My esteemed colleague Kevin Slane sounds off on the Polanski affair in today’s issue of the Daily Cardinal. Kevin, I love ya, but this column is problematic on several levels.
First, Kevin’s central argument is little more than a straight regurgitation of the popular anti-Polanski position, one shared (as I posted yesterday) by such cuddly neo-fascists as Jean-Marie Le Pen; I’m particularly disheartened to see Kevin play the “he nearly got probation for raping a 13-year-old girl!” card, when Kevin must know all too well (as it seems he did a bit of research, at least) that rape was not the charge to which Polanski plead guilty. Obviously rape is a horrible crime and if he were found guilty of it, I’d be all for a considerable stay in the slammer for the director of Knife in the Water and Repulsion; but that just ain’t how the American legal system functions, my man. Criminals are often guilty of a plethora of sins against humanity or whatever, but that’s not necessarily what lands them in prison; it’s what the prosecution can successfully stick to the defendant that does put them away for a while. Polanski’s trial was conducted within the boundaries of this same legal system, and yet he’s an exception to the whole “law and order” thing just because he has an air of celebrity-exceptionalism about him? Please. What’s the difference between Hollywood elites pushing for Polanski to be made into a supposed exception to the rule and those who are calling for Polanski to be tossed into an American prison, effectively making him an exception to another type of rule, that is, the proper implementation of our own legal codes?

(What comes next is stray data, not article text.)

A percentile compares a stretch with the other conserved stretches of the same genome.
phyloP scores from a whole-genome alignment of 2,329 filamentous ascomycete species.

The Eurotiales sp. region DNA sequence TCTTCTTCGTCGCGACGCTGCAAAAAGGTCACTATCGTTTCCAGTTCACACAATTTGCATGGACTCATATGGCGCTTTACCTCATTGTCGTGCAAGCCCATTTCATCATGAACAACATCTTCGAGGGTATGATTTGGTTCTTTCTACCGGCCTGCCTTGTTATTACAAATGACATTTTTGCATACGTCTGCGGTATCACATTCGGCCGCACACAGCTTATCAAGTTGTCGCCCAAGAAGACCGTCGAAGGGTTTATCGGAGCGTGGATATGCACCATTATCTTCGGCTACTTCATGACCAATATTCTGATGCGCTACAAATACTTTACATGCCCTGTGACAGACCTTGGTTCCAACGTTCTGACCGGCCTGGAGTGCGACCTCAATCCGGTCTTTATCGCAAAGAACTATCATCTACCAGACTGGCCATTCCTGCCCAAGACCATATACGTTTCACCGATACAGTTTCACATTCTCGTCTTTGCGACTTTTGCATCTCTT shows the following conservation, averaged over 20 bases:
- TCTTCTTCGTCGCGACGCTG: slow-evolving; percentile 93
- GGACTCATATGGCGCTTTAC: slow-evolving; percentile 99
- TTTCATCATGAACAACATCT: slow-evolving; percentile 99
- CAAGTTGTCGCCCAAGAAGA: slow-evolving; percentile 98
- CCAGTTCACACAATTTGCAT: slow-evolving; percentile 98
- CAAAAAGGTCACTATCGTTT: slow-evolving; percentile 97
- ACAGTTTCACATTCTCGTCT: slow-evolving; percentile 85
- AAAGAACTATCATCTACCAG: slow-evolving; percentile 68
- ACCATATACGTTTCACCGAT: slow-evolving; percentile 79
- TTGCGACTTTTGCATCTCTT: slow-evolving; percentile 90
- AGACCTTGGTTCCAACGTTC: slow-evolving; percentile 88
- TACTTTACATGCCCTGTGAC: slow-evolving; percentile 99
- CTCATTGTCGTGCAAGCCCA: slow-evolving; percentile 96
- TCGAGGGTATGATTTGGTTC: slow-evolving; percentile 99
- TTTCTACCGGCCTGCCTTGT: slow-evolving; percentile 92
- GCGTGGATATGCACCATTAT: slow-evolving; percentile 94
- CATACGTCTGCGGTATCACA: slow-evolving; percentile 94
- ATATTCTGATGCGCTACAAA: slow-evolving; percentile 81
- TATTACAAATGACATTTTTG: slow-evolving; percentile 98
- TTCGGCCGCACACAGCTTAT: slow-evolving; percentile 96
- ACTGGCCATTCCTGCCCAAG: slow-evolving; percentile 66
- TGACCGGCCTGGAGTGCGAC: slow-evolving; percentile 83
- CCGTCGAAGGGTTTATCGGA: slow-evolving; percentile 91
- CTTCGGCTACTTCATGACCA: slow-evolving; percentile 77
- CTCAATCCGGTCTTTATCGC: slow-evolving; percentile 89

Kevin also (cynically) compares Polanski to Gary Glitter. Kevin ought to know that this comparison is absolutely absurd. Glitter was not only a repeat offender, he was convicted each of those times, including convictions after 2005, which was when he fled the UK for Vietnam. Kevin says he doesn’t understand how “such a double standard” could exist, but it’s clear that these two men and their crimes have little if anything in common.
Finally, Kevin takes a predictable yet disappointing shot at Woody Allen in the concluding paragraph of the column, because it was clearly necessary to do so. Kevin refers to WA as “a man who should be familiar with inappropriate relationships with his own children”… huh? Is Kevin alluding to Allen’s stepdaughter, Soon-Yi Previn, to whom he is still married today and who is now 38-years-old? Allen might’ve been “creepy” by conventional standards once upon a time, but hey, c’est l’amour.
In short, Kevin relies upon too many played-out arguments and self-righteously demagogic tactics to contribute anything new to the conversation about the Polanski affair. Yes, this situation has a very definite moral dimension to it; that said, it is first and foremost a legal predicament, one that ought to be resolved according to the law. There remains much to be said about Polanski’s trial (though there’s little to say about his life since the trial, apart from speaking of the remarkable body of work he’s produced since his guilty plea), but as far as the moral dimension is concerned, people are repeating themselves ad nauseum simply because it’s a much easier thing to take a position on.